It has been a bumper year for most of Ireland's wealthiest people. The top ten entries on the list now boast a collective wealth of more than €53bn. This is more than the total Rich List in 2010.
After some early nervousness around US trade wars and Brexit, last year delivered big returns for Ireland's richest investors. As the saying goes - it takes money to make money.
People with considerable wealth tend to pour their riches into a wide range of investments, with US tech stocks such as Apple and Alphabet, the company that owns Google, delivering stellar returns. Property had a more muted year, while most portfolios had a lower exposure to bonds than in the past. Our research suggests that wise investments last year would have boosted an individual's worth by 10 to 15pc. Many did much better than that.
There were several headline-grabbing deals last year, including the sale of payments business PFS by Meath's Noel Moran and his wife Valerie for €327m. The couple will enjoy a payout of up to €266m, while staff will also receive windfalls.
Over 15 new entrants have made it onto the list, including Dublin woman Clare Gilmartin who took over the UK's most popular train ticket website Trainline in 2014 and set the company on an accelerated growth path. The business made its stock market debut last June and shares have performed well, boosting the value of Gilmartin's stake in the €2.35bn company to over €50m.
Other newcomers include Mark Cummins and Charles Bibby. Google paid a reported $160m last month to acquire their company Pointy, which makes technology that connects the goods stocked in local shops to e-commerce sites. The pair were the largest beneficiaries of the deal.
For those of us without an entrepreneurial bent, a knack for financial wizardry or an inheritance to depend on, there is always the lottery. Among the new entries is the Rogers family syndicate from Naul, Co Dublin, which scooped €175m last year.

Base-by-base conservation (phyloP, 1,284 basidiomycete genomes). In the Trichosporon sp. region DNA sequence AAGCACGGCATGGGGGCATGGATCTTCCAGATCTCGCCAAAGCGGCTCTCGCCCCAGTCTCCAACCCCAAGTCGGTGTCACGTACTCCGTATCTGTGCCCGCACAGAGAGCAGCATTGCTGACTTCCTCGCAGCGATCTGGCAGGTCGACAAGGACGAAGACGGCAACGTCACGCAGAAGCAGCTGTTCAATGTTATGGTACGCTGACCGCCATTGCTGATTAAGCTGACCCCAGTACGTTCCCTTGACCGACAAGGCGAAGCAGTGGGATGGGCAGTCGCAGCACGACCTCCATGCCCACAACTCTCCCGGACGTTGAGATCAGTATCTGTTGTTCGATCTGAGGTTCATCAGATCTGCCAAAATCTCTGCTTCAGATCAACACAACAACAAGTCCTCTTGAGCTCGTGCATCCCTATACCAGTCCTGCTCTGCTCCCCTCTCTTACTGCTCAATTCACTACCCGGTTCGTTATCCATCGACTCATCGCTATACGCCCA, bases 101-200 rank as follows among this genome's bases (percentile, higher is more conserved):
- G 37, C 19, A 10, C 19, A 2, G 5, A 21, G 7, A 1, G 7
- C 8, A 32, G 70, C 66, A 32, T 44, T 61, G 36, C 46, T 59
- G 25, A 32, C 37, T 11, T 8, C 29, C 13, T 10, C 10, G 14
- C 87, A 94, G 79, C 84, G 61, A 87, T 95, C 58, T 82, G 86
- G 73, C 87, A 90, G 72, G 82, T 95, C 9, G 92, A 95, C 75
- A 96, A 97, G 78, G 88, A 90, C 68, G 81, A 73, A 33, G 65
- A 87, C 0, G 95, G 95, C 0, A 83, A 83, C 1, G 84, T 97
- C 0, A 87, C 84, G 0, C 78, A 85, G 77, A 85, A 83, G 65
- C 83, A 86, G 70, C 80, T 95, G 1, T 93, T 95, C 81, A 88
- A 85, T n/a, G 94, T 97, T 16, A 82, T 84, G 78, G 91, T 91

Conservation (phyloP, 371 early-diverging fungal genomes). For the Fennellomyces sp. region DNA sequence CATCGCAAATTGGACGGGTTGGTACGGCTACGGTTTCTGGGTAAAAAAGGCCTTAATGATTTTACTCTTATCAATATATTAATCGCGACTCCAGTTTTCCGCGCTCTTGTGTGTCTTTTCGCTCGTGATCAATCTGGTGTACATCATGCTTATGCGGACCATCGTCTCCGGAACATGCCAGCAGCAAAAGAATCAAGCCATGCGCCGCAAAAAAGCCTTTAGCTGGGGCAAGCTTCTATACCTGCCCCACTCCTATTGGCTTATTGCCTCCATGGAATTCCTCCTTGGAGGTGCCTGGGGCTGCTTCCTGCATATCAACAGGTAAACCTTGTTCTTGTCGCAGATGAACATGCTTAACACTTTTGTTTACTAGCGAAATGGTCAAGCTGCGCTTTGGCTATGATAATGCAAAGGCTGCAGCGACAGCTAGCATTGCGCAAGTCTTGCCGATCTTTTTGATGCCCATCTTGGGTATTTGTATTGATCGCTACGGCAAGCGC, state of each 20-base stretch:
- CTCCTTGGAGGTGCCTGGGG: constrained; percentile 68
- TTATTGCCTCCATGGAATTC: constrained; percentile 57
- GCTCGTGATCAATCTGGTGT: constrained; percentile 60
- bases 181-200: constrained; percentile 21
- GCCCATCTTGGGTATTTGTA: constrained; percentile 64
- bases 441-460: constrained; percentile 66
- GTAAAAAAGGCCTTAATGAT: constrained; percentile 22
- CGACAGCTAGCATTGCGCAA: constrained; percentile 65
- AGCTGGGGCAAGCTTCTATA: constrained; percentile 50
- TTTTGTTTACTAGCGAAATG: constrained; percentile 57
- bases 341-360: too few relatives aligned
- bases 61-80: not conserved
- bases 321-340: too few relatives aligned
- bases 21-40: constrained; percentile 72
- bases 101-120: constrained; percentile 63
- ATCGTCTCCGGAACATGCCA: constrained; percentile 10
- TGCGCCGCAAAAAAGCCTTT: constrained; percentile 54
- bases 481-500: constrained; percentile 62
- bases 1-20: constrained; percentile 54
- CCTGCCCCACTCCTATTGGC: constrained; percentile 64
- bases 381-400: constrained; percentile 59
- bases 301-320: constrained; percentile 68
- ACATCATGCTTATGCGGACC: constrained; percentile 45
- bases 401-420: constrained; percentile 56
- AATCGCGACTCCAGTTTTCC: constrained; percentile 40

Meanwhile, some of Ireland's wealthiest people saw their estimates revised significantly upwards in light of new information. These include beef baron Larry Goodman and Galway property developers the Comer brothers, based on the most up-to-date details available on their assets and businesses.
Meanwhile, the Collison brothers, founders of payments platform Stripe, saw their collective worth soar to €7.7bn - on paper at least.
All the entries are based on our estimates of what the individuals are worth with information drawn from a wide range of available information. While fundraisings and outright sales offer a clear valuation for many companies, we used a range of sources to piece together the wealth of people included on Rich List 2020. We spoke to advisors of some of the country's wealthiest people, as well as several financial experts.
We also examined the latest publicly available company accounts, shareholding allocation filings to the Irish Stock Exchange and other markets, as well as deals news from the past year to establish the approximate wealth of each entry.
Despite our best efforts, we can only uncover so much information and the size of fortunes could be much higher or indeed lower than our estimates.
Many of the super-wealthy are extremely private and go to great lengths to shield their personal information from public view. We do not have access to information on their debt levels and other significant outgoings, for example.
As always, this year's Rich List contains an extremely diverse group of people, with entrants ranging from musicians and entertainers, to financiers and tech entrepreneurs.